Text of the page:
Why Do We Make Home Movies?

17 11 2008

With family movies on my mind today, I came across David Pogue’s home movie-making column. It gave me pause, particularly the soul-searching about what we realistically can expect to inflict on our posterity as a captive audience (which also brought homeschooling to mind, of course.)

Clearly, I’m not alone; the crazy-fast sales of digital cameras, year after year, teach us that recording our lives is a fundamental human instinct.

But why, exactly, do we spend hundreds of dollars on equipment to film and store our pictures and videos, without any assurance that anyone will ever want to view them?

Is Love Despite All Differences Moral, As Moral of Story?

17 11 2008

Love despite differences is a quote from a new family movie for the holidays, along with “love transcends boundaries.” Free to love despite our differences and boundaries — what a concept.

Unschooling transcends boundaries too, like school schedules for instance. We love being different as a family, which in this case means we’re free to love new movies together as a family whenever we want, even if other families can’t and would vote to prevent us from doing it if they had the power to impose their story script on us. This time we went Thursday noon of opening week.

I’m sure Favorite Daughter, Young Son and I would’ve enjoyed Madagascar 2, without the poignant love story despite differences, marriage transcending boundaries.

We enjoyed it WITH that power of story, even more.
We cheered for the dear giraffe and the sassy hippo; such a marriage could never happen in real life but in an animated family movie, why not?

Even as caricature, the “moral of the story” comes through:  when two characters love each other that way, in any movie with a happy ending, they’re free to marry and find happiness together as family, with or without children.

Hey, Shrek’s donkey-dragon love story wasn’t controversial, was it? — nor was their marriage barren btw (do people still use that biblical word, casting a female as passive soil made to receive some male’s seed and nurture it to fruition, else be abandoned as useless to anyone for anything?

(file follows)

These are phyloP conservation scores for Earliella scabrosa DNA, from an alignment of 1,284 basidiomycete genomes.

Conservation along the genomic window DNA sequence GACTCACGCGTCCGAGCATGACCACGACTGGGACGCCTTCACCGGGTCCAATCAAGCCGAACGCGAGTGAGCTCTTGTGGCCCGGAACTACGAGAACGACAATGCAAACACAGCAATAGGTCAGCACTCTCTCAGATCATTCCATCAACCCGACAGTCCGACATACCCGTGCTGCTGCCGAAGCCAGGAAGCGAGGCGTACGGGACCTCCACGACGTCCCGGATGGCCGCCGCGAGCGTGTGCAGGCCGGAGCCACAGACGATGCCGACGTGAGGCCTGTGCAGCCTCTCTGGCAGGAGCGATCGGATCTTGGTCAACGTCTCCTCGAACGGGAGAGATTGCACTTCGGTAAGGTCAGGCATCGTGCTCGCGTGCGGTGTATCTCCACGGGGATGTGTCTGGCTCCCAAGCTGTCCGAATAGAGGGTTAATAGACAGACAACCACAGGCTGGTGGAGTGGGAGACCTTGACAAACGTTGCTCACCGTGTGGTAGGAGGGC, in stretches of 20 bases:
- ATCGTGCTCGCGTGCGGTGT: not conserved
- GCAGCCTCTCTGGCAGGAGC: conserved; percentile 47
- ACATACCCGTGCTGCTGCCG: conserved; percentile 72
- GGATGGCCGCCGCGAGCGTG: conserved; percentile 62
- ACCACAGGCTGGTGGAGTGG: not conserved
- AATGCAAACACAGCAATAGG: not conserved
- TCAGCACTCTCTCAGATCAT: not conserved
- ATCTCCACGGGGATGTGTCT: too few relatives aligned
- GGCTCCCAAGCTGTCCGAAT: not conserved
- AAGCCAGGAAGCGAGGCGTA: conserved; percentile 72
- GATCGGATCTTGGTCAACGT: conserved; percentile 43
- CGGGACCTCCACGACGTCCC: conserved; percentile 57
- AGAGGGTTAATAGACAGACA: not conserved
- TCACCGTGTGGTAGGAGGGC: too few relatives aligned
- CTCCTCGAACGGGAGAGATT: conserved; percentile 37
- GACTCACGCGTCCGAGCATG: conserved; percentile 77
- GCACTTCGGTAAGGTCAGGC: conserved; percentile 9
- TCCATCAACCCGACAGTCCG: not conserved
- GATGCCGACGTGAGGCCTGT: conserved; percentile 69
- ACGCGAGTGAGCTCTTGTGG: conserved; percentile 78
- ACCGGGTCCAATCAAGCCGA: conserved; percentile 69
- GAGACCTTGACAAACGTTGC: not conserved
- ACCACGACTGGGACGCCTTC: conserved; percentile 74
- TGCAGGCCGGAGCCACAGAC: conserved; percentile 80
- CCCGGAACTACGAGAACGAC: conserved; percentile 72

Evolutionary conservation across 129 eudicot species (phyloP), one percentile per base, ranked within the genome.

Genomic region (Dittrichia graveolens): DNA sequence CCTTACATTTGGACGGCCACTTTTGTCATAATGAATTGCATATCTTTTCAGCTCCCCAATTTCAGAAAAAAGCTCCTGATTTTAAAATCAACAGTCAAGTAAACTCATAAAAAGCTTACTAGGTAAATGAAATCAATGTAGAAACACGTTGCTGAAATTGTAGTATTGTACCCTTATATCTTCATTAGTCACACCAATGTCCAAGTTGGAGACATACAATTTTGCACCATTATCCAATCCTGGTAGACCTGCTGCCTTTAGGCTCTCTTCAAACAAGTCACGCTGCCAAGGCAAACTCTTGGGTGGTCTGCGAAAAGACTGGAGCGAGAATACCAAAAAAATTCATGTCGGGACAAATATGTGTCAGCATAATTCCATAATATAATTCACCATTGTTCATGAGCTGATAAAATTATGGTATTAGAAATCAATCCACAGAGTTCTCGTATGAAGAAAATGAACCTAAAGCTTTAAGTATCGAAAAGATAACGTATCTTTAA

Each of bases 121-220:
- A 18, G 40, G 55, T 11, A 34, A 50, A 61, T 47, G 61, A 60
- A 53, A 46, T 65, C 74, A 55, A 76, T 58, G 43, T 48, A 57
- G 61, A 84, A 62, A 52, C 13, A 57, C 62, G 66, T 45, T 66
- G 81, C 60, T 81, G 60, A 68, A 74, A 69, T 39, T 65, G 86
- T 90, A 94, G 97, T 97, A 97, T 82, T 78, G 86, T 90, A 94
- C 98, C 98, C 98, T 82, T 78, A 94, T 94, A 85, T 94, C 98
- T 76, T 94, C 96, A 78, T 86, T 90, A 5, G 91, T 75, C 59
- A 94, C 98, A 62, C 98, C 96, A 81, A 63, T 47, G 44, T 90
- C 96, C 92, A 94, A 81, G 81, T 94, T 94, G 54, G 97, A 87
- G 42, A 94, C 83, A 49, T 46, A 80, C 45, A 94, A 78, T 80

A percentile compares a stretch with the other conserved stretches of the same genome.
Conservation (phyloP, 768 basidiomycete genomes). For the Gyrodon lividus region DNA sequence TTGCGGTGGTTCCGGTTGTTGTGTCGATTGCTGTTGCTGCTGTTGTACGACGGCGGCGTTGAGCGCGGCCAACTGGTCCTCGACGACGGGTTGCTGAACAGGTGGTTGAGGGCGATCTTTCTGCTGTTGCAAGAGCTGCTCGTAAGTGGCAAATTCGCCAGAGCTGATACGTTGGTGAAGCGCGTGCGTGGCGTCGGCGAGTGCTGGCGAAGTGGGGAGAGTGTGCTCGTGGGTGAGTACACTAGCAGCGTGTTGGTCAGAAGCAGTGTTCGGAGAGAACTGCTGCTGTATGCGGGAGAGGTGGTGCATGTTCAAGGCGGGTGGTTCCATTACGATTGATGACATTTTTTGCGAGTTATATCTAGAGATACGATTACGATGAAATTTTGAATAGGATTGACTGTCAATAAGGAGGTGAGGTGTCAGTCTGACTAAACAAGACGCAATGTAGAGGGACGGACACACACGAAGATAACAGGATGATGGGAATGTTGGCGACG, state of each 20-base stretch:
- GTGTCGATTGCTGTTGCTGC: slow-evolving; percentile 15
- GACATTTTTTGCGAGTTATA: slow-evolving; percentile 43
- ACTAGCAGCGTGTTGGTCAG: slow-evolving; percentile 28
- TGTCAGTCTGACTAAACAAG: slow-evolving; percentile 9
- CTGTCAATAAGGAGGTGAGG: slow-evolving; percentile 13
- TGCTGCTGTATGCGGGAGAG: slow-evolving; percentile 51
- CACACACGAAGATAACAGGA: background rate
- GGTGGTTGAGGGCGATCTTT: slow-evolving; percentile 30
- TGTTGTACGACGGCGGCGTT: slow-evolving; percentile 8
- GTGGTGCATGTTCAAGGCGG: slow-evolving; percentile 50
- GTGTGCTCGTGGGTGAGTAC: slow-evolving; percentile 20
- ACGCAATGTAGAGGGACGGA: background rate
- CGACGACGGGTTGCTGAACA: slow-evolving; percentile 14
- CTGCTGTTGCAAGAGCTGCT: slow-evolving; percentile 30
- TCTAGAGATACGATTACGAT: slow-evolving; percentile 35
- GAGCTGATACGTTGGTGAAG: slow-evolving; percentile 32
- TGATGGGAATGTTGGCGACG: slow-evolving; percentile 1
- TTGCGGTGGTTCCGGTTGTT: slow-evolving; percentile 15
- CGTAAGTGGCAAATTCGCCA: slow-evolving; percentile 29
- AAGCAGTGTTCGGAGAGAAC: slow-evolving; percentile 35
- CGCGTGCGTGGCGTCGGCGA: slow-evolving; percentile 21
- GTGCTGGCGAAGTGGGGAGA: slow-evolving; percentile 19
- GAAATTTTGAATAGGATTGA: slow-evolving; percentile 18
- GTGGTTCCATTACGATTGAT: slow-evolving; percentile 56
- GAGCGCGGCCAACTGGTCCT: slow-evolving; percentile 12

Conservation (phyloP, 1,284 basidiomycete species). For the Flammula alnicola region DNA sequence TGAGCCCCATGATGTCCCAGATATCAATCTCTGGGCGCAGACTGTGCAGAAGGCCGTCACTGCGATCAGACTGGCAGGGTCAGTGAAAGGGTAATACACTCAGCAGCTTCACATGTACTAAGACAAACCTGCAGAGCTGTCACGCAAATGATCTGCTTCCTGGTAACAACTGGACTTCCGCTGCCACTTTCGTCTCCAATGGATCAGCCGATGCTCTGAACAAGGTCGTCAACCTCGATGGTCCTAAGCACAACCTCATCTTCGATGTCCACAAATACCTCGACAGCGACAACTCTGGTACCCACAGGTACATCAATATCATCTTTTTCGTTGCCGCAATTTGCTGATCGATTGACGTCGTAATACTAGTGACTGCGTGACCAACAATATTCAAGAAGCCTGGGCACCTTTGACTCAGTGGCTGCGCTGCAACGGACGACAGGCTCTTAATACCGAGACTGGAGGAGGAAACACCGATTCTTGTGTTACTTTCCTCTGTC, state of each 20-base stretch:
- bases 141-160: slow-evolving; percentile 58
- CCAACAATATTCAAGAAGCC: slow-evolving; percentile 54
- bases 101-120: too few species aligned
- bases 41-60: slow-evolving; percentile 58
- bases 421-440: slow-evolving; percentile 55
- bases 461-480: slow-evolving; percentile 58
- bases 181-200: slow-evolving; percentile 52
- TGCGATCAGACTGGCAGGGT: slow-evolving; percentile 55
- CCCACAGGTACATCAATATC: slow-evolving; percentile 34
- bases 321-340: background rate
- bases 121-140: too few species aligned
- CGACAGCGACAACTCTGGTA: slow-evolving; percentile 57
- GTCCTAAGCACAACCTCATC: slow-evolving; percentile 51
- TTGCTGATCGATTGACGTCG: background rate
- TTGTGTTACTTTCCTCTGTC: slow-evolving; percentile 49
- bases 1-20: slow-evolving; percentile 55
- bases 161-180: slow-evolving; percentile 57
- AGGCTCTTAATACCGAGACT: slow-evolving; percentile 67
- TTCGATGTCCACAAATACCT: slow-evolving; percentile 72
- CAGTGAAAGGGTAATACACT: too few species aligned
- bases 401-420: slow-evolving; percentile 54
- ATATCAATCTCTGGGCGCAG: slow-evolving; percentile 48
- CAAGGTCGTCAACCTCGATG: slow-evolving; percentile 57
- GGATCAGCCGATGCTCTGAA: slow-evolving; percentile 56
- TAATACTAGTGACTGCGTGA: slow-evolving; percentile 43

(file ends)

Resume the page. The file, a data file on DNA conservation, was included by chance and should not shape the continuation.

(Talk about immoral ideas to teach kids. . .)

The donkey and dragon “love-despite-difference” marriage surprised us in the next movie with a whole family full of adorably deviant “dronkey” babies. Did any conservative evangelical group boycott the Shrek franchise for this?

Yet in love-barren real life, my state just opened a new feature in our constitutional story’s shooting script, voting decisively to ban marriage that transcends same-sex boundaries — the lovers are too similar, not different enough from each other, thus too different from the rest of us! — and take a few legal sideswipes at different-sex couples who dare to love without marriage, just to punctuate public power over private story. Two-thirds of the voting citizens in my state believe the moral of this story is moral: put marriage in a cage, cultivate a controlled habitat bounded by one view on all sides to “protect it” and tell ourselves that’s love and free will and a happy ending.

Maybe next election, or the next, we will vote to ban all movies that deviate from our moral script, not just the families they seem to cultivate.

And not just Hairspray — putting the “moral” back in moral outrage imo — and Juno — see teen pregnancy redefine love, marriage, freedom and family in so many ways — as Snook has pointed out before. I’m talking real kids’ movies too! Read the rest of this entry »